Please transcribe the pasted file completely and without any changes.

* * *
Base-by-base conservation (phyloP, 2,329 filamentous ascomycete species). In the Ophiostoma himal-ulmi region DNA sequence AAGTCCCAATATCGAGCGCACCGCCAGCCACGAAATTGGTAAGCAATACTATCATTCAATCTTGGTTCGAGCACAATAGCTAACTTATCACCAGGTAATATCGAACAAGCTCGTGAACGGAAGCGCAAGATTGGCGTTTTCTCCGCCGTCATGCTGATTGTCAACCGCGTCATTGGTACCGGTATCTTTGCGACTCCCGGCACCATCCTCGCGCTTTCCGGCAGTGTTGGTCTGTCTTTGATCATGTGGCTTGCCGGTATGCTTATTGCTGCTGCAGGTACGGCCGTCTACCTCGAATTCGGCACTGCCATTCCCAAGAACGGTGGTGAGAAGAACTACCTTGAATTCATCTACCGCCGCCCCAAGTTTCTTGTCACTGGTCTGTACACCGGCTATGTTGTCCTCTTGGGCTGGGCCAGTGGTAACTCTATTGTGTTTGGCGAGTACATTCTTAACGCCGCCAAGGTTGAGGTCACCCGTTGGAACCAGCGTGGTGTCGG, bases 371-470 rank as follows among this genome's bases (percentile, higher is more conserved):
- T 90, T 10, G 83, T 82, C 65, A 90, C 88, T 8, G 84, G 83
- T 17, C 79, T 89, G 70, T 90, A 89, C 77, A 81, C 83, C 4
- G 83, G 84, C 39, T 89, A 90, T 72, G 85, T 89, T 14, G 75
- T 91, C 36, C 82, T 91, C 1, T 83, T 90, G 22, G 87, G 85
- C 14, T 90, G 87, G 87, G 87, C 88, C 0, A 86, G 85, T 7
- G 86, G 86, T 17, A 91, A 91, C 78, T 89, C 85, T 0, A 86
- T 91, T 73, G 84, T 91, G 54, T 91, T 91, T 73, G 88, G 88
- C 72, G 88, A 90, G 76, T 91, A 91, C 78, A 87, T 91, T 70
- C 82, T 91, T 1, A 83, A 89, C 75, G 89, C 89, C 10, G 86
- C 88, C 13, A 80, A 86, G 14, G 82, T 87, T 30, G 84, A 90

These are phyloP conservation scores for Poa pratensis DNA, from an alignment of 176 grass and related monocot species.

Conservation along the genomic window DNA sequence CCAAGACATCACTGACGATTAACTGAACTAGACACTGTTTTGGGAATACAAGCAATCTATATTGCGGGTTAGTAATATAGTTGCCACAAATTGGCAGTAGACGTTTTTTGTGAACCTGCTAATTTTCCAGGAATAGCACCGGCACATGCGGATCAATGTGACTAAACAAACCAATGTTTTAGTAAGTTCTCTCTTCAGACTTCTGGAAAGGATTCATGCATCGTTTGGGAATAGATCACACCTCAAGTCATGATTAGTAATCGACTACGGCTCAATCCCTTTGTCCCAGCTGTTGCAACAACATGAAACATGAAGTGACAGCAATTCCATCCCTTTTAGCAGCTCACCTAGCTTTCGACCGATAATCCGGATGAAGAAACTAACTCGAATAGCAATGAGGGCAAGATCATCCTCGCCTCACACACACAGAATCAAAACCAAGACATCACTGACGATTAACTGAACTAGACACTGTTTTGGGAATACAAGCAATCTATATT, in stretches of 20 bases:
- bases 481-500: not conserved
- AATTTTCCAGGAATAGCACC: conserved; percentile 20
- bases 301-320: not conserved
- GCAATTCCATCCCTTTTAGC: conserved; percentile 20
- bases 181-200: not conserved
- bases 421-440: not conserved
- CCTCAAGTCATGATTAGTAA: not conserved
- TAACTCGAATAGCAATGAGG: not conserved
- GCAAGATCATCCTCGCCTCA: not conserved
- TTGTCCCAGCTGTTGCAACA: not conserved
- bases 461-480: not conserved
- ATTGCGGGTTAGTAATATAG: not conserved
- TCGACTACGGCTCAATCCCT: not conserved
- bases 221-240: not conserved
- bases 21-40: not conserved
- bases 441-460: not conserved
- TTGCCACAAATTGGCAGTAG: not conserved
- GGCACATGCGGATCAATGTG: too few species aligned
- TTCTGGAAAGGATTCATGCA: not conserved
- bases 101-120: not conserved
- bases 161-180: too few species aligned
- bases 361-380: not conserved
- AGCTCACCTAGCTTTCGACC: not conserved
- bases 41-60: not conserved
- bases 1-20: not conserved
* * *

Base-by-base conservation (phyloP, 2,329 filamentous ascomycete species). In the Ophiostoma himal-ulmi region DNA sequence AAGTCCCAATATCGAGCGCACCGCCAGCCACGAAATTGGTAAGCAATACTATCATTCAATCTTGGTTCGAGCACAATAGCTAACTTATCACCAGGTAATATCGAACAAGCTCGTGAACGGAAGCGCAAGATTGGCGTTTTCTCCGCCGTCATGCTGATTGTCAACCGCGTCATTGGTACCGGTATCTTTGCGACTCCCGGCACCATCCTCGCGCTTTCCGGCAGTGTTGGTCTGTCTTTGATCATGTGGCTTGCCGGTATGCTTATTGCTGCTGCAGGTACGGCCGTCTACCTCGAATTCGGCACTGCCATTCCCAAGAACGGTGGTGAGAAGAACTACCTTGAATTCATCTACCGCCGCCCCAAGTTTCTTGTCACTGGTCTGTACACCGGCTATGTTGTCCTCTTGGGCTGGGCCAGTGGTAACTCTATTGTGTTTGGCGAGTACATTCTTAACGCCGCCAAGGTTGAGGTCACCCGTTGGAACCAGCGTGGTGTCGG, bases 371-470 rank as follows among this genome's bases (percentile, higher is more conserved):
- T 90, T 10, G 83, T 82, C 65, A 90, C 88, T 8, G 84, G 83
- T 17, C 79, T 89, G 70, T 90, A 89, C 77, A 81, C 83, C 4
- G 83, G 84, C 39, T 89, A 90, T 72, G 85, T 89, T 14, G 75
- T 91, C 36, C 82, T 91, C 1, T 83, T 90, G 22, G 87, G 85
- C 14, T 90, G 87, G 87, G 87, C 88, C 0, A 86, G 85, T 7
- G 86, G 86, T 17, A 91, A 91, C 78, T 89, C 85, T 0, A 86
- T 91, T 73, G 84, T 91, G 54, T 91, T 91, T 73, G 88, G 88
- C 72, G 88, A 90, G 76, T 91, A 91, C 78, A 87, T 91, T 70
- C 82, T 91, T 1, A 83, A 89, C 75, G 89, C 89, C 10, G 86
- C 88, C 13, A 80, A 86, G 14, G 82, T 87, T 30, G 84, A 90

These are phyloP conservation scores for Poa pratensis DNA, from an alignment of 176 grass and related monocot species.

Conservation along the genomic window DNA sequence CCAAGACATCACTGACGATTAACTGAACTAGACACTGTTTTGGGAATACAAGCAATCTATATTGCGGGTTAGTAATATAGTTGCCACAAATTGGCAGTAGACGTTTTTTGTGAACCTGCTAATTTTCCAGGAATAGCACCGGCACATGCGGATCAATGTGACTAAACAAACCAATGTTTTAGTAAGTTCTCTCTTCAGACTTCTGGAAAGGATTCATGCATCGTTTGGGAATAGATCACACCTCAAGTCATGATTAGTAATCGACTACGGCTCAATCCCTTTGTCCCAGCTGTTGCAACAACATGAAACATGAAGTGACAGCAATTCCATCCCTTTTAGCAGCTCACCTAGCTTTCGACCGATAATCCGGATGAAGAAACTAACTCGAATAGCAATGAGGGCAAGATCATCCTCGCCTCACACACACAGAATCAAAACCAAGACATCACTGACGATTAACTGAACTAGACACTGTTTTGGGAATACAAGCAATCTATATT, in stretches of 20 bases:
- bases 481-500: not conserved
- AATTTTCCAGGAATAGCACC: conserved; percentile 20
- bases 301-320: not conserved
- GCAATTCCATCCCTTTTAGC: conserved; percentile 20
- bases 181-200: not conserved
- bases 421-440: not conserved
- CCTCAAGTCATGATTAGTAA: not conserved
- TAACTCGAATAGCAATGAGG: not conserved
- GCAAGATCATCCTCGCCTCA: not conserved
- TTGTCCCAGCTGTTGCAACA: not conserved
- bases 461-480: not conserved
- ATTGCGGGTTAGTAATATAG: not conserved
- TCGACTACGGCTCAATCCCT: not conserved
- bases 221-240: not conserved
- bases 21-40: not conserved
- bases 441-460: not conserved
- TTGCCACAAATTGGCAGTAG: not conserved
- GGCACATGCGGATCAATGTG: too few species aligned
- TTCTGGAAAGGATTCATGCA: not conserved
- bases 101-120: not conserved
- bases 161-180: too few species aligned
- bases 361-380: not conserved
- AGCTCACCTAGCTTTCGACC: not conserved
- bases 41-60: not conserved
- bases 1-20: not conserved